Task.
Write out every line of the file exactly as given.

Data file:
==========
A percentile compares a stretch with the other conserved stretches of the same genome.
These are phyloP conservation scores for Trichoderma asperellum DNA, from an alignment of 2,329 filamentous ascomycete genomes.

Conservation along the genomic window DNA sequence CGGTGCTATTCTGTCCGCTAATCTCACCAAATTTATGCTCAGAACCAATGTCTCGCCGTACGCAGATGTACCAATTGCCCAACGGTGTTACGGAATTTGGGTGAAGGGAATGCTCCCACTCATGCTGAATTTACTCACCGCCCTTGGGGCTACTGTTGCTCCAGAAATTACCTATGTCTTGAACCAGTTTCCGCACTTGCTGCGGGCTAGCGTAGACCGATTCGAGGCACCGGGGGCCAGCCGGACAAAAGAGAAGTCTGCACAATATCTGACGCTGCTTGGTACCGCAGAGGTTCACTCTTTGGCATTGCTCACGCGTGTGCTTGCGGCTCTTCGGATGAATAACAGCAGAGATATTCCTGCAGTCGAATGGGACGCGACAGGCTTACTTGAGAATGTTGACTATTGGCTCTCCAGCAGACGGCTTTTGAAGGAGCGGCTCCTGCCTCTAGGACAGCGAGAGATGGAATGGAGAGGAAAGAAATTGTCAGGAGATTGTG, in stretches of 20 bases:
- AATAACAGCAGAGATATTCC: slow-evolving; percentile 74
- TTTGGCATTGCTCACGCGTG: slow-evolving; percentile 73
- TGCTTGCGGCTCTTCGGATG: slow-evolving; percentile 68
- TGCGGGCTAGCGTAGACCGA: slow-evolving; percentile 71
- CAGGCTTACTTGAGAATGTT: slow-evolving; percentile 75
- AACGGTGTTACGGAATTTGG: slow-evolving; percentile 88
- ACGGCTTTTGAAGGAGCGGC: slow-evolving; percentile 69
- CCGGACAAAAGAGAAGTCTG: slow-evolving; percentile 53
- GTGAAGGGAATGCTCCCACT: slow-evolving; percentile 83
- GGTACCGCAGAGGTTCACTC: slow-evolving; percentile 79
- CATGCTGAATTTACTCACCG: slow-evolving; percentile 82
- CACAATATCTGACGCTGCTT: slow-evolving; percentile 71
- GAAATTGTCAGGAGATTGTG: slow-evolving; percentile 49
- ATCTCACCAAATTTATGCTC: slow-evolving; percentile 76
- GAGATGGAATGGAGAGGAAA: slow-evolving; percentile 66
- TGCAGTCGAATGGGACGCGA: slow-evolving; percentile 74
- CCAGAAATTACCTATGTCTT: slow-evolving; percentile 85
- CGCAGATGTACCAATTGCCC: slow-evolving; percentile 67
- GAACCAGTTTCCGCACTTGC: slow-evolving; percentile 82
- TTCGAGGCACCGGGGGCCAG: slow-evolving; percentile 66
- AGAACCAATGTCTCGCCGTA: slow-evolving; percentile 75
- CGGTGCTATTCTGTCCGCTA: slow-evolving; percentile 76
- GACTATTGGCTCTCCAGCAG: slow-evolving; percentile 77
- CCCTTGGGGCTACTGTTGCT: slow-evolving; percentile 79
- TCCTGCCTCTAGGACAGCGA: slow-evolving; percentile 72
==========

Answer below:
A percentile compares a stretch with the other conserved stretches of the same genome.
These are phyloP conservation scores for Trichoderma asperellum DNA, from an alignment of 2,329 filamentous ascomycete genomes.

Conservation along the genomic window DNA sequence CGGTGCTATTCTGTCCGCTAATCTCACCAAATTTATGCTCAGAACCAATGTCTCGCCGTACGCAGATGTACCAATTGCCCAACGGTGTTACGGAATTTGGGTGAAGGGAATGCTCCCACTCATGCTGAATTTACTCACCGCCCTTGGGGCTACTGTTGCTCCAGAAATTACCTATGTCTTGAACCAGTTTCCGCACTTGCTGCGGGCTAGCGTAGACCGATTCGAGGCACCGGGGGCCAGCCGGACAAAAGAGAAGTCTGCACAATATCTGACGCTGCTTGGTACCGCAGAGGTTCACTCTTTGGCATTGCTCACGCGTGTGCTTGCGGCTCTTCGGATGAATAACAGCAGAGATATTCCTGCAGTCGAATGGGACGCGACAGGCTTACTTGAGAATGTTGACTATTGGCTCTCCAGCAGACGGCTTTTGAAGGAGCGGCTCCTGCCTCTAGGACAGCGAGAGATGGAATGGAGAGGAAAGAAATTGTCAGGAGATTGTG, in stretches of 20 bases:
- AATAACAGCAGAGATATTCC: slow-evolving; percentile 74
- TTTGGCATTGCTCACGCGTG: slow-evolving; percentile 73
- TGCTTGCGGCTCTTCGGATG: slow-evolving; percentile 68
- TGCGGGCTAGCGTAGACCGA: slow-evolving; percentile 71
- CAGGCTTACTTGAGAATGTT: slow-evolving; percentile 75
- AACGGTGTTACGGAATTTGG: slow-evolving; percentile 88
- ACGGCTTTTGAAGGAGCGGC: slow-evolving; percentile 69
- CCGGACAAAAGAGAAGTCTG: slow-evolving; percentile 53
- GTGAAGGGAATGCTCCCACT: slow-evolving; percentile 83
- GGTACCGCAGAGGTTCACTC: slow-evolving; percentile 79
- CATGCTGAATTTACTCACCG: slow-evolving; percentile 82
- CACAATATCTGACGCTGCTT: slow-evolving; percentile 71
- GAAATTGTCAGGAGATTGTG: slow-evolving; percentile 49
- ATCTCACCAAATTTATGCTC: slow-evolving; percentile 76
- GAGATGGAATGGAGAGGAAA: slow-evolving; percentile 66
- TGCAGTCGAATGGGACGCGA: slow-evolving; percentile 74
- CCAGAAATTACCTATGTCTT: slow-evolving; percentile 85
- CGCAGATGTACCAATTGCCC: slow-evolving; percentile 67
- GAACCAGTTTCCGCACTTGC: slow-evolving; percentile 82
- TTCGAGGCACCGGGGGCCAG: slow-evolving; percentile 66
- AGAACCAATGTCTCGCCGTA: slow-evolving; percentile 75
- CGGTGCTATTCTGTCCGCTA: slow-evolving; percentile 76
- GACTATTGGCTCTCCAGCAG: slow-evolving; percentile 77
- CCCTTGGGGCTACTGTTGCT: slow-evolving; percentile 79
- TCCTGCCTCTAGGACAGCGA: slow-evolving; percentile 72